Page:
Welcome to my blog, So You Think You Can Yoga?® First, a bit about myself. I am a professional ballet dancer and registered yoga instructor from Los Angeles, CA. Now a bit about this blog. So You Think You Can Yoga?® is a unique potpourri of yoga, philosophy, anatomy, movement, dance and seemingly everyday experiences derived from my life as a movement professional. So You Think You Can Yoga?® is an evolution of one yogic thought, event or experience into the next. I hope you will join me as I embark on this yogic journey...who knows where we might end up!
|The Eight Limbed Path, Try It|
|Written by Susy Vishmid|
|Wednesday, 06 October 2010 05:23|
Human nature is such that if we desire something, we will find a way to obtain that special something. Usually, this entails vinyasa krama or a logical progression of events . “Vi” means “to arrange” and “nysasa” means “in a particular manner.” Krama translates into “steps” we take in order to usefully execute a vinyasa. So it isn’t surprising that yoga offers us the Eightfold Path towards physical and spiritual enlightenment. The yoga sutras of the sage Patanjali dates back to around 200AD and is perhaps the savviest psychology I’ve tried on. Intellectually combing through the eight-limbed path is almost like peeling off the layers of an onion as it moves from simple, gross and tangible towards complex, subtle and intangible. The Eight Limbs of yoga emphasize that despite our human desires to obtain this or that, we learn the most not from attaining the desired end but from the voyage we took to arrive at our goal.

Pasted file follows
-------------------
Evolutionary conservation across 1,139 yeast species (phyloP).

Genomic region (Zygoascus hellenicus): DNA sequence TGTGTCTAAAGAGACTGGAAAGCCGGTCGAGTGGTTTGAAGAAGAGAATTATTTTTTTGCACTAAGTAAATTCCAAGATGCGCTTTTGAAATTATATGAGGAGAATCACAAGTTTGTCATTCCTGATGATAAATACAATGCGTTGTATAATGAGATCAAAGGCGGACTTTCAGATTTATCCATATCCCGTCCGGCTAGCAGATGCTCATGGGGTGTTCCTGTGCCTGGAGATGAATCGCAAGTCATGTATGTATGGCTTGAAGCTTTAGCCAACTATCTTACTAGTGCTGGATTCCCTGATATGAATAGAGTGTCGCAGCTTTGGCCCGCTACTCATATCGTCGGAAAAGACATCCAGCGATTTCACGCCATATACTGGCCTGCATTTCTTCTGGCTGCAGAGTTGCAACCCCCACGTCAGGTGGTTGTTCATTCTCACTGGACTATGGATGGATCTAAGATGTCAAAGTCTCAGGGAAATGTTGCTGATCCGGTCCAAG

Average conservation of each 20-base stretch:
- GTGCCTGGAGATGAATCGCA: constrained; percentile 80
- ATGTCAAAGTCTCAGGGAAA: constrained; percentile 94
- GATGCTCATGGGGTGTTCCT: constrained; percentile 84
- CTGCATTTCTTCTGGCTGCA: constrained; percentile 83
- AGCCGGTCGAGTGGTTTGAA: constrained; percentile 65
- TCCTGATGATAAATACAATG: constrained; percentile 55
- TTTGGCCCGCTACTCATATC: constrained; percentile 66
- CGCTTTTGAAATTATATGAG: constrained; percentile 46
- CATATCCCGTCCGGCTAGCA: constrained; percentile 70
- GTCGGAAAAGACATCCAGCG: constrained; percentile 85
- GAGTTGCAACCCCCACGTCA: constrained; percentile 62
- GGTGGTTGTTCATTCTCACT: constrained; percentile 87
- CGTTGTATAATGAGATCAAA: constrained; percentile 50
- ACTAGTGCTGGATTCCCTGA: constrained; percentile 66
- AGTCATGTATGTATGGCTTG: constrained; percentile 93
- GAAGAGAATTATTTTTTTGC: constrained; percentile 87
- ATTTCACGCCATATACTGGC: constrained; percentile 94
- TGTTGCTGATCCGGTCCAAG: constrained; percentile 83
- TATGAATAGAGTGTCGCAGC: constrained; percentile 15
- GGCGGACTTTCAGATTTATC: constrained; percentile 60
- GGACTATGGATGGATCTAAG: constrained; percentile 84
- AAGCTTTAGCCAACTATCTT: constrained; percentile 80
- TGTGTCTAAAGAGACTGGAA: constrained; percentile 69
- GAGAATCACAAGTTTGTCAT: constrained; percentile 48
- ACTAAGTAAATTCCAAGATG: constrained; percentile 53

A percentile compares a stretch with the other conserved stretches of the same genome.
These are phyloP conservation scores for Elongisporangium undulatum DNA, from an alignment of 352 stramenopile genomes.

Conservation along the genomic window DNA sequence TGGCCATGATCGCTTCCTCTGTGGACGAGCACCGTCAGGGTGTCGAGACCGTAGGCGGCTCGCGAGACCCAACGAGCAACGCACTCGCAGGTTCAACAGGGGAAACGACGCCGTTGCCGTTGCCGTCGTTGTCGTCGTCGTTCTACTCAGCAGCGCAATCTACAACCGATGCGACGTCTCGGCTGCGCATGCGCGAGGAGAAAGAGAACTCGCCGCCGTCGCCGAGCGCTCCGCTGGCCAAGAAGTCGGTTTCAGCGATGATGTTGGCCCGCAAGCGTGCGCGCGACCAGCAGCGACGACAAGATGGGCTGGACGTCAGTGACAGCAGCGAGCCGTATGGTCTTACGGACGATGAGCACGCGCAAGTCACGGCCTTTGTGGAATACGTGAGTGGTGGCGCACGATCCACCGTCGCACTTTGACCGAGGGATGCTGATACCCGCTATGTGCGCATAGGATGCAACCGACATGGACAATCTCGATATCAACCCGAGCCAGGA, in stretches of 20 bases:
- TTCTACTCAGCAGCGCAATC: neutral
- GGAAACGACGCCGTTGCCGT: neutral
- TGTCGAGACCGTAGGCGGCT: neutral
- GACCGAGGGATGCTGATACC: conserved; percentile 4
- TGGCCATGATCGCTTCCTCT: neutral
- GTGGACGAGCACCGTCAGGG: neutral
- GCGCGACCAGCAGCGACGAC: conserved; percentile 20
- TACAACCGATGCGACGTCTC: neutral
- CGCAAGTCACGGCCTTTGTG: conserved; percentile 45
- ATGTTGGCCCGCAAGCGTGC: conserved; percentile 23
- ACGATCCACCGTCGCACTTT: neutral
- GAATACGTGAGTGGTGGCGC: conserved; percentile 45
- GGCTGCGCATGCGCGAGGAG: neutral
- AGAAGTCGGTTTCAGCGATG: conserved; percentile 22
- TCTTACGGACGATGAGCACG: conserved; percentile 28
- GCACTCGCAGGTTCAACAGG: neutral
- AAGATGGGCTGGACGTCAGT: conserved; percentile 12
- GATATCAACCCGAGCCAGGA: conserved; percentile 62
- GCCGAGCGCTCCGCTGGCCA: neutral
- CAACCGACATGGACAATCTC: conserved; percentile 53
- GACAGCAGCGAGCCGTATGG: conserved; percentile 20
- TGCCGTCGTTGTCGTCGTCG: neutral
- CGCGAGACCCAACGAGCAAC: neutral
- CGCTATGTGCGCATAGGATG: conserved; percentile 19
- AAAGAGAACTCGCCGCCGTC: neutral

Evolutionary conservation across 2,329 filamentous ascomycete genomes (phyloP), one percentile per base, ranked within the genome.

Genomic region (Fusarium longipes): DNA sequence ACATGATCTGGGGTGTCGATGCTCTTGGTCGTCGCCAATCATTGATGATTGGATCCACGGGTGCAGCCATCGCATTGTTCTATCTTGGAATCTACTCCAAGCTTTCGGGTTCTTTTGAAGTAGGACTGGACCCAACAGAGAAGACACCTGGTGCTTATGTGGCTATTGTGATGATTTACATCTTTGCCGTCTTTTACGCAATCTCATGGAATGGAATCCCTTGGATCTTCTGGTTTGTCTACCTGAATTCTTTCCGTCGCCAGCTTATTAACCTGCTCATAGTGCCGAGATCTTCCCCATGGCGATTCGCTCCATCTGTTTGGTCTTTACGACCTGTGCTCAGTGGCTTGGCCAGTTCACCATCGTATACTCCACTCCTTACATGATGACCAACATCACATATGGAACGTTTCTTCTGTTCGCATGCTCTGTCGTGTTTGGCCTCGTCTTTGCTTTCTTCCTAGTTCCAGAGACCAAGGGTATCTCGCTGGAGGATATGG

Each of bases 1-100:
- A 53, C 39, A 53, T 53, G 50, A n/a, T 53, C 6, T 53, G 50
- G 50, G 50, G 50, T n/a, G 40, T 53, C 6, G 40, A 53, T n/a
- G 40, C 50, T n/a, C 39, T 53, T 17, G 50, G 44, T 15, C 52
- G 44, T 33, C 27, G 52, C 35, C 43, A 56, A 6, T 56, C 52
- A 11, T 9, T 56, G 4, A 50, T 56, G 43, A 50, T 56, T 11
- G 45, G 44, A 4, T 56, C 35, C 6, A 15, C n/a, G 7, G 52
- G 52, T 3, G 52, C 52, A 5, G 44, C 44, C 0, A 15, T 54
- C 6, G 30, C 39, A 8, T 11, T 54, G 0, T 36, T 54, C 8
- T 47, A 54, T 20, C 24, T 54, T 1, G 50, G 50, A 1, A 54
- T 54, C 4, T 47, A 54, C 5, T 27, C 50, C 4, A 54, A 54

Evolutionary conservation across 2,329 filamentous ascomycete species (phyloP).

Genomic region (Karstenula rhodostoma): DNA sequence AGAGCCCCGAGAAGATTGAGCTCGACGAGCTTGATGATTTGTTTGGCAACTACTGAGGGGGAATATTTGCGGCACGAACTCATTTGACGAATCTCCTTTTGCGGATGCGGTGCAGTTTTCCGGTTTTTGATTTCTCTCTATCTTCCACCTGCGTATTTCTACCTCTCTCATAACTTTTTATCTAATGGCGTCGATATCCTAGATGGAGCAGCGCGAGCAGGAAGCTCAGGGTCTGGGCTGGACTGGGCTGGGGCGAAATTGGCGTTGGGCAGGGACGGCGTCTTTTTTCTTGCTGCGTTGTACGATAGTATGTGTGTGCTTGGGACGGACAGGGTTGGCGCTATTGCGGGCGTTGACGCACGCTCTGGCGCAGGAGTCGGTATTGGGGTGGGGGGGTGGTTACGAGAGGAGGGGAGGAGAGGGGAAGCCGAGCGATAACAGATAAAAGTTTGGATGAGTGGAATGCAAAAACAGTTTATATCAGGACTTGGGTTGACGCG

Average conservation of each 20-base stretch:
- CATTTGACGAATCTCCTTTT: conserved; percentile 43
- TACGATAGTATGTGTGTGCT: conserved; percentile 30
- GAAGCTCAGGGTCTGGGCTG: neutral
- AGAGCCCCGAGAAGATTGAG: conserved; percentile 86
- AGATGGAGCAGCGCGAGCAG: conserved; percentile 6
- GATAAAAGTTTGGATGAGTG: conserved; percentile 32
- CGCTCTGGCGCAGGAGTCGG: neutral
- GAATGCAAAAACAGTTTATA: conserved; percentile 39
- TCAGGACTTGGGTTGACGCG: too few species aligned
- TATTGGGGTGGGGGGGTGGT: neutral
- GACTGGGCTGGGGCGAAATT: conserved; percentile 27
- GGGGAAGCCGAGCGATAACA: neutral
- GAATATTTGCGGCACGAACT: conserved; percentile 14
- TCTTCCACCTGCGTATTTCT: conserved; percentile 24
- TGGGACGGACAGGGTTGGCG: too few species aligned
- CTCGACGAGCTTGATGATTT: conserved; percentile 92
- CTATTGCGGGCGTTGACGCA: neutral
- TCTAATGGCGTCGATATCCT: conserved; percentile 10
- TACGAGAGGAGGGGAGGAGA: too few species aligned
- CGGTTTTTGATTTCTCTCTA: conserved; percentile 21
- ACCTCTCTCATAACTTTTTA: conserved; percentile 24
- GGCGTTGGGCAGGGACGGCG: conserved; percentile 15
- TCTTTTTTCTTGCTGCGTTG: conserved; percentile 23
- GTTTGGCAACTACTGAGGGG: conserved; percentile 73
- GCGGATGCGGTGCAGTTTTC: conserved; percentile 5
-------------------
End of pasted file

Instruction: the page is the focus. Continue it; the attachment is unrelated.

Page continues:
Without further adieu, here are the Eight Limbs of Yoga (my commentary included):
1) Yamas- Abstentions. Our attitudes and relationships with others. There are five
a) ahimsa- non-harm/violence towards self or others.
b) satya- truthfulness
c) asteya- non-stealing
d) bramacarya- abstinence. A movement towards the “essential.” (most commonly understood in the context of sexuality. Applicable to other areas of life also)
e)aparigraha-take only what’s necessary and exercise non-greed.
2) Niyamas- Observances. Our internal relationship with self. There are five.
a) sauca-inner/outer cleanliness. Asana and pranayama are modalities for maintaining sauca.
b) santosha-contentment with and acceptance of whatever arises; modesty.
c) tapas-keeping the body fit via asana, breath and food. Invokes a physical purging or burning of the unclean and unnecessary. (not to be confused with Tapas, the aperitif in Spanish and other Mediterranean cuisine)
d) svadhyaya-self-study. A closer awareness of self.
e) isvarapranidhana-Laying your actions at the foot of the Divine. Detach from the outcome or “fruits of your labor” and perform your duties for the sake of the Divine.
3) Asana-Postures (as in the physical yoga postures)
4) Pranayama-Breath control/retention.
5) Pratyahara-Sense Withdrawal (try closing your eyes or plugging your ears. Try both at the same time!)
6) Dharana-Concentration of attention on one point or one thing.
7) Dhyana-Meditation. Meditate on whatever you’ve chosen to place your focus on.
8) Samadhi-Contemplation; a transcendental state of consciousness. (Note that Samadhi isn’t enlightenment in and of itself. It’s a temporary state of mind ascertained by thorough self-observation. It’s not uncommon to experience “mini samadhis” as your capacity for self-observation improves.